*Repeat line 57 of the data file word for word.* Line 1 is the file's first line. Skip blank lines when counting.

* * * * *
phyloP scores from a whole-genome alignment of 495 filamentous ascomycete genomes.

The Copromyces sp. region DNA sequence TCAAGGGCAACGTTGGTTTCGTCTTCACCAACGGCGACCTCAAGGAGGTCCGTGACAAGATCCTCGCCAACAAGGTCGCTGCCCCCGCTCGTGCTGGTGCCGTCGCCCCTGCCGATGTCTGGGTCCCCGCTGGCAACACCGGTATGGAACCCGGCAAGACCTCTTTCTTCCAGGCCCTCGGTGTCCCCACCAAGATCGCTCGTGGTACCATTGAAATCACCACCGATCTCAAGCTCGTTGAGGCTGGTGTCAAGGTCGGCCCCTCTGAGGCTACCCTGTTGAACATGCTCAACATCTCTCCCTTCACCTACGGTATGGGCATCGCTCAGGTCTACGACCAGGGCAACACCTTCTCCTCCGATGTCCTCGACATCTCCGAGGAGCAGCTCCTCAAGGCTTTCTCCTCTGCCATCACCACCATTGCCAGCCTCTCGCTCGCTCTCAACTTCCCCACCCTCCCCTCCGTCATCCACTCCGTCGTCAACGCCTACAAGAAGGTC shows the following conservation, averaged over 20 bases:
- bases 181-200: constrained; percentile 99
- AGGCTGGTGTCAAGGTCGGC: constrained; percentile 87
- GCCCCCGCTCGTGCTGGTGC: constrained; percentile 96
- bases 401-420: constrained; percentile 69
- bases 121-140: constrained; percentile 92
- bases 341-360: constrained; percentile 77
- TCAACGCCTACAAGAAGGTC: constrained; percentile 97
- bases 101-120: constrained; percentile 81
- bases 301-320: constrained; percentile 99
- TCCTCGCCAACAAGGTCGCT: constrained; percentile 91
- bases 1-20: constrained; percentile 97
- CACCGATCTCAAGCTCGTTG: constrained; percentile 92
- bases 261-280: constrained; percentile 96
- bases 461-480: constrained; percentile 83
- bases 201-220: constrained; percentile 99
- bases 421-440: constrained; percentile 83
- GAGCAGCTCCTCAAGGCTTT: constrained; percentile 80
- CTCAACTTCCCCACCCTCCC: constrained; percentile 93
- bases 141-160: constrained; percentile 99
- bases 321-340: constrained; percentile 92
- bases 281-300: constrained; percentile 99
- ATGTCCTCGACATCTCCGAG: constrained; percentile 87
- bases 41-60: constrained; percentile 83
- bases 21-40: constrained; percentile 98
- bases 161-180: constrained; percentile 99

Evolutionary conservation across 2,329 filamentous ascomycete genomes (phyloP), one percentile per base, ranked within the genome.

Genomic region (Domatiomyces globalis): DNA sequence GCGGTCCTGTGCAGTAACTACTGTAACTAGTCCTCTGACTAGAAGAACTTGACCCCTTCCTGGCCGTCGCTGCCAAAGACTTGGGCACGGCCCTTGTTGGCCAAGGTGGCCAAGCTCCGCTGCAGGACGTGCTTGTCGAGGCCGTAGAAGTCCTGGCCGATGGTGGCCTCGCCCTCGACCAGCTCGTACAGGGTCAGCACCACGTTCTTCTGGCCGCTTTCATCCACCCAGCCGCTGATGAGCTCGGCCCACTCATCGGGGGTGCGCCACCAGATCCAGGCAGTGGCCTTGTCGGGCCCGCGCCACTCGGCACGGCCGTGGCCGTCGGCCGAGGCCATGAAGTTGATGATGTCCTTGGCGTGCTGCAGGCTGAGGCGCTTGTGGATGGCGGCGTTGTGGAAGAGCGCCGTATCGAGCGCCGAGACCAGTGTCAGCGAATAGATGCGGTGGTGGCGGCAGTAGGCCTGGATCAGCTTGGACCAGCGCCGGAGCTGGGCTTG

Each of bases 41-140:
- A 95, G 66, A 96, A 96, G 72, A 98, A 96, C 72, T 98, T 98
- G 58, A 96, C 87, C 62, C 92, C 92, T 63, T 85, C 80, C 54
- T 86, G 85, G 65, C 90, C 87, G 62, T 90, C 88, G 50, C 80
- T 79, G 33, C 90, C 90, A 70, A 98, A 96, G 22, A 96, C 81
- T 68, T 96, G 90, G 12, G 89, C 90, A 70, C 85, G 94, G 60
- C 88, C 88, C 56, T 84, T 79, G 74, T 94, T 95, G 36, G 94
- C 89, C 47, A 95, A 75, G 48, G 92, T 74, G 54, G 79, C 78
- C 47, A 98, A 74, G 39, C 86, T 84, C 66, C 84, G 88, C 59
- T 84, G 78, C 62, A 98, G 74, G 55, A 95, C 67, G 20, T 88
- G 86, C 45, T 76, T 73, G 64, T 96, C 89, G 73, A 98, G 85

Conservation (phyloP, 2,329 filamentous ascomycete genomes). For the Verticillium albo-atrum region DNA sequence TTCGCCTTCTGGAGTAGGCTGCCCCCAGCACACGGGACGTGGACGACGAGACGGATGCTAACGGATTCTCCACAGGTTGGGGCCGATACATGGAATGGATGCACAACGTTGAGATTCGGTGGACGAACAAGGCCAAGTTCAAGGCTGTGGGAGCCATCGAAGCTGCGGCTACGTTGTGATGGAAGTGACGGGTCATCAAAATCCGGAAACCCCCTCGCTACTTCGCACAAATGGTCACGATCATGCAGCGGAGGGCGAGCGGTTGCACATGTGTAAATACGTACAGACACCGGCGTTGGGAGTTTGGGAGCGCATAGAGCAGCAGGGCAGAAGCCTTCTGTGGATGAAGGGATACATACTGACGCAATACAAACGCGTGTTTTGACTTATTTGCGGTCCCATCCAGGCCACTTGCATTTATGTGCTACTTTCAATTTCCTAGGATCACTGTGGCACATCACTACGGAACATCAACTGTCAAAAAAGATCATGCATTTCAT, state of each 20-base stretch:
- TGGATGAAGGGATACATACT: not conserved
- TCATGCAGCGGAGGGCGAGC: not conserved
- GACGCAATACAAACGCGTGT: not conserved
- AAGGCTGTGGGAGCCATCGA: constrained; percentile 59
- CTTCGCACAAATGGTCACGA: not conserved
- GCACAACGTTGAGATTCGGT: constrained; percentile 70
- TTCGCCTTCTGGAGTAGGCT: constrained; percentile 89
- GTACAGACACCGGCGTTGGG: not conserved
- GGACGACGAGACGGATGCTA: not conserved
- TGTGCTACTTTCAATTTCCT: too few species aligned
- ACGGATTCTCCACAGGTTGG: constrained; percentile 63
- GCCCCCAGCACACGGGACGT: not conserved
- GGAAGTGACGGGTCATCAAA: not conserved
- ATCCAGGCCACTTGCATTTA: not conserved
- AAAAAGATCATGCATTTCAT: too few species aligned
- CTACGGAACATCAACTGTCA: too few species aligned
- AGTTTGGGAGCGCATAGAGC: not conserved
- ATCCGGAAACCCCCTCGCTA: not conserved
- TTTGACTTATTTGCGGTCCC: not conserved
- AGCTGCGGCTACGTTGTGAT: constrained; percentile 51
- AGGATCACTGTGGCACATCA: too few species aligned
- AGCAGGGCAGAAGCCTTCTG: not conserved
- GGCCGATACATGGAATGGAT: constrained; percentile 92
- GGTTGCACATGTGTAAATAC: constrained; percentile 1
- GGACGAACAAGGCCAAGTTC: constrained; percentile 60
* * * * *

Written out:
- CTACGGAACATCAACTGTCA: too few species aligned